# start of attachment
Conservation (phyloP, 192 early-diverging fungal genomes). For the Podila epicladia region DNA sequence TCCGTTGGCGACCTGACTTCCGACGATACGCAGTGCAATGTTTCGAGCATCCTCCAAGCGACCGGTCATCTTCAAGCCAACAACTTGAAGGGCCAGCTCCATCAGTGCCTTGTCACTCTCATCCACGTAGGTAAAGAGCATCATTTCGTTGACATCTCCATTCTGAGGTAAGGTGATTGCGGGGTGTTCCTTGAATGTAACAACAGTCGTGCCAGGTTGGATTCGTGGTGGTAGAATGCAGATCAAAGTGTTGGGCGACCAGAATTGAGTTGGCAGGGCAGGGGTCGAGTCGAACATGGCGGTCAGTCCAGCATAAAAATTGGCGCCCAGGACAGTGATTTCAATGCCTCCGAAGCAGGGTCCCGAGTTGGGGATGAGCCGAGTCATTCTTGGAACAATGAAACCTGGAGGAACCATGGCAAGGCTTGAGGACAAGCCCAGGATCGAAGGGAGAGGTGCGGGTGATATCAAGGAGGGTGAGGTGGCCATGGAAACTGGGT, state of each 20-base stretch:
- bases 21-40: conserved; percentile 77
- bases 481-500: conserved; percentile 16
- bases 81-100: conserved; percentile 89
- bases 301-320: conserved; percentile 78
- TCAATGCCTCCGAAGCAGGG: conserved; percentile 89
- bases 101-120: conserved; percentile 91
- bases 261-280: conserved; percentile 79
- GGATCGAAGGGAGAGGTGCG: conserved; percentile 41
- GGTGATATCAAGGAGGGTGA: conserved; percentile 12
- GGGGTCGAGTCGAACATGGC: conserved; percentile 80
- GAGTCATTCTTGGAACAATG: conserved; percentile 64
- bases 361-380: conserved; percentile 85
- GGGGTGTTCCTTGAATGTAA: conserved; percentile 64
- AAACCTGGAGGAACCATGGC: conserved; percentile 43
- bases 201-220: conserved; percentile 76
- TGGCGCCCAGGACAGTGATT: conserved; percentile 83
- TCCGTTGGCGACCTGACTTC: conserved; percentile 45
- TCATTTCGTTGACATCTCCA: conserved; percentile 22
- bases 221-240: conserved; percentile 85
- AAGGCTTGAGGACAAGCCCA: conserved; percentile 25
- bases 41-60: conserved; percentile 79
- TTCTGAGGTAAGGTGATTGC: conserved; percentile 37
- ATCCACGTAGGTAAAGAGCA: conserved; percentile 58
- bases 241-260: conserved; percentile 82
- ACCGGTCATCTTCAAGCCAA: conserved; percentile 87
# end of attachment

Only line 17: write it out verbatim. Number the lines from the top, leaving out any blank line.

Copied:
- TGGCGCCCAGGACAGTGATT: conserved; percentile 83